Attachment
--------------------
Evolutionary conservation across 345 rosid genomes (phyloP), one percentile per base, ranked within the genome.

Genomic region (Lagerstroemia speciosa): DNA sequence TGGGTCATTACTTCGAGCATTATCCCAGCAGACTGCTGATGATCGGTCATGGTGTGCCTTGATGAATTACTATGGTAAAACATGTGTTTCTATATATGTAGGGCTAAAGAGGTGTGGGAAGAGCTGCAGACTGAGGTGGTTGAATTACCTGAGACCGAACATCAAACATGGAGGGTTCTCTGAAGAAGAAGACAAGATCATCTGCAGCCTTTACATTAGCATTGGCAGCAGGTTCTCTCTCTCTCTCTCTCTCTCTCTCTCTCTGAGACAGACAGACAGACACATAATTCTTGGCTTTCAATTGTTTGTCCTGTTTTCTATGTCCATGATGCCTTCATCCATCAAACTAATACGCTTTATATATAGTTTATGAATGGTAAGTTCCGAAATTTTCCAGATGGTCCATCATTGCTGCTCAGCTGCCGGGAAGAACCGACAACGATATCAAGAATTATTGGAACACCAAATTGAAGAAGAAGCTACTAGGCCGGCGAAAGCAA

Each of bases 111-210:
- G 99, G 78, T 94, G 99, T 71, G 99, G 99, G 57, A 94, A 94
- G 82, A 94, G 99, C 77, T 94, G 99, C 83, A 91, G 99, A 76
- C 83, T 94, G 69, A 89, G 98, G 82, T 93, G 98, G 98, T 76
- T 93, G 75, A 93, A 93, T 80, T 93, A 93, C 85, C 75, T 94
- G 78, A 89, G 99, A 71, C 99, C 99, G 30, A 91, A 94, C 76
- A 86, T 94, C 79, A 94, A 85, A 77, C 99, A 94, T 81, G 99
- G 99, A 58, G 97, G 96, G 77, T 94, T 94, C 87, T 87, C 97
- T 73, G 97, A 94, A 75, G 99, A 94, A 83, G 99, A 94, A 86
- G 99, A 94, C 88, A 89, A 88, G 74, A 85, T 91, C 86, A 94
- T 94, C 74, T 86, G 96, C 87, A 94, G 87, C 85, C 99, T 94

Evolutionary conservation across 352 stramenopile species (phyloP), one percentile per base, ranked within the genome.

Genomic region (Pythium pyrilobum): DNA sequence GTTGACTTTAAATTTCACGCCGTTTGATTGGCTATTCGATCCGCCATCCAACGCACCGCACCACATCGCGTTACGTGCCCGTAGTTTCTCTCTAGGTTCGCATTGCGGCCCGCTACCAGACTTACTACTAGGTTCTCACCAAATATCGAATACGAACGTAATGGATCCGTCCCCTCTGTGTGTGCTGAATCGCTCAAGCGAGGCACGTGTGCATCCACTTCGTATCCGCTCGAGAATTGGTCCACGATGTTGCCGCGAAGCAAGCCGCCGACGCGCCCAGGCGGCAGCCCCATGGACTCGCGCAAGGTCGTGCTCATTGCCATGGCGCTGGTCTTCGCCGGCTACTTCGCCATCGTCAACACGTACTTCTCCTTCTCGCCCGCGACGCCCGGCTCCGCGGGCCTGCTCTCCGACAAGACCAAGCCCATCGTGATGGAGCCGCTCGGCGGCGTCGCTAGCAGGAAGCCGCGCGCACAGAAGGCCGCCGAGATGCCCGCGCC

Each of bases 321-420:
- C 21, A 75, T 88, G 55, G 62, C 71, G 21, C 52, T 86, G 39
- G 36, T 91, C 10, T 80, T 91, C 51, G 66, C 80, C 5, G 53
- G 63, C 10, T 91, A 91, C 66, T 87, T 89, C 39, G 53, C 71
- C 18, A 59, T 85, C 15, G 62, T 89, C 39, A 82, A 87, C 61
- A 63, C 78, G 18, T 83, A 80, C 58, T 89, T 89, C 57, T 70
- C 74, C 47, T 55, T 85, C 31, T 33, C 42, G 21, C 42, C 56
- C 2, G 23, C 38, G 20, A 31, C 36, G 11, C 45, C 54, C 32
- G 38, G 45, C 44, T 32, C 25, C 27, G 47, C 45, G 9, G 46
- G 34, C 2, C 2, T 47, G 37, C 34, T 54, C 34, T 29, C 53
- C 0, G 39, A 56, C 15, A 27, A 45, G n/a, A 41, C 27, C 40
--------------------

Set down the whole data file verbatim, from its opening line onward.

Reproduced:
Evolutionary conservation across 345 rosid genomes (phyloP), one percentile per base, ranked within the genome.

Genomic region (Lagerstroemia speciosa): DNA sequence TGGGTCATTACTTCGAGCATTATCCCAGCAGACTGCTGATGATCGGTCATGGTGTGCCTTGATGAATTACTATGGTAAAACATGTGTTTCTATATATGTAGGGCTAAAGAGGTGTGGGAAGAGCTGCAGACTGAGGTGGTTGAATTACCTGAGACCGAACATCAAACATGGAGGGTTCTCTGAAGAAGAAGACAAGATCATCTGCAGCCTTTACATTAGCATTGGCAGCAGGTTCTCTCTCTCTCTCTCTCTCTCTCTCTCTCTGAGACAGACAGACAGACACATAATTCTTGGCTTTCAATTGTTTGTCCTGTTTTCTATGTCCATGATGCCTTCATCCATCAAACTAATACGCTTTATATATAGTTTATGAATGGTAAGTTCCGAAATTTTCCAGATGGTCCATCATTGCTGCTCAGCTGCCGGGAAGAACCGACAACGATATCAAGAATTATTGGAACACCAAATTGAAGAAGAAGCTACTAGGCCGGCGAAAGCAA

Each of bases 111-210:
- G 99, G 78, T 94, G 99, T 71, G 99, G 99, G 57, A 94, A 94
- G 82, A 94, G 99, C 77, T 94, G 99, C 83, A 91, G 99, A 76
- C 83, T 94, G 69, A 89, G 98, G 82, T 93, G 98, G 98, T 76
- T 93, G 75, A 93, A 93, T 80, T 93, A 93, C 85, C 75, T 94
- G 78, A 89, G 99, A 71, C 99, C 99, G 30, A 91, A 94, C 76
- A 86, T 94, C 79, A 94, A 85, A 77, C 99, A 94, T 81, G 99
- G 99, A 58, G 97, G 96, G 77, T 94, T 94, C 87, T 87, C 97
- T 73, G 97, A 94, A 75, G 99, A 94, A 83, G 99, A 94, A 86
- G 99, A 94, C 88, A 89, A 88, G 74, A 85, T 91, C 86, A 94
- T 94, C 74, T 86, G 96, C 87, A 94, G 87, C 85, C 99, T 94

Evolutionary conservation across 352 stramenopile species (phyloP), one percentile per base, ranked within the genome.

Genomic region (Pythium pyrilobum): DNA sequence GTTGACTTTAAATTTCACGCCGTTTGATTGGCTATTCGATCCGCCATCCAACGCACCGCACCACATCGCGTTACGTGCCCGTAGTTTCTCTCTAGGTTCGCATTGCGGCCCGCTACCAGACTTACTACTAGGTTCTCACCAAATATCGAATACGAACGTAATGGATCCGTCCCCTCTGTGTGTGCTGAATCGCTCAAGCGAGGCACGTGTGCATCCACTTCGTATCCGCTCGAGAATTGGTCCACGATGTTGCCGCGAAGCAAGCCGCCGACGCGCCCAGGCGGCAGCCCCATGGACTCGCGCAAGGTCGTGCTCATTGCCATGGCGCTGGTCTTCGCCGGCTACTTCGCCATCGTCAACACGTACTTCTCCTTCTCGCCCGCGACGCCCGGCTCCGCGGGCCTGCTCTCCGACAAGACCAAGCCCATCGTGATGGAGCCGCTCGGCGGCGTCGCTAGCAGGAAGCCGCGCGCACAGAAGGCCGCCGAGATGCCCGCGCC

Each of bases 321-420:
- C 21, A 75, T 88, G 55, G 62, C 71, G 21, C 52, T 86, G 39
- G 36, T 91, C 10, T 80, T 91, C 51, G 66, C 80, C 5, G 53
- G 63, C 10, T 91, A 91, C 66, T 87, T 89, C 39, G 53, C 71
- C 18, A 59, T 85, C 15, G 62, T 89, C 39, A 82, A 87, C 61
- A 63, C 78, G 18, T 83, A 80, C 58, T 89, T 89, C 57, T 70
- C 74, C 47, T 55, T 85, C 31, T 33, C 42, G 21, C 42, C 56
- C 2, G 23, C 38, G 20, A 31, C 36, G 11, C 45, C 54, C 32
- G 38, G 45, C 44, T 32, C 25, C 27, G 47, C 45, G 9, G 46
- G 34, C 2, C 2, T 47, G 37, C 34, T 54, C 34, T 29, C 53
- C 0, G 39, A 56, C 15, A 27, A 45, G n/a, A 41, C 27, C 40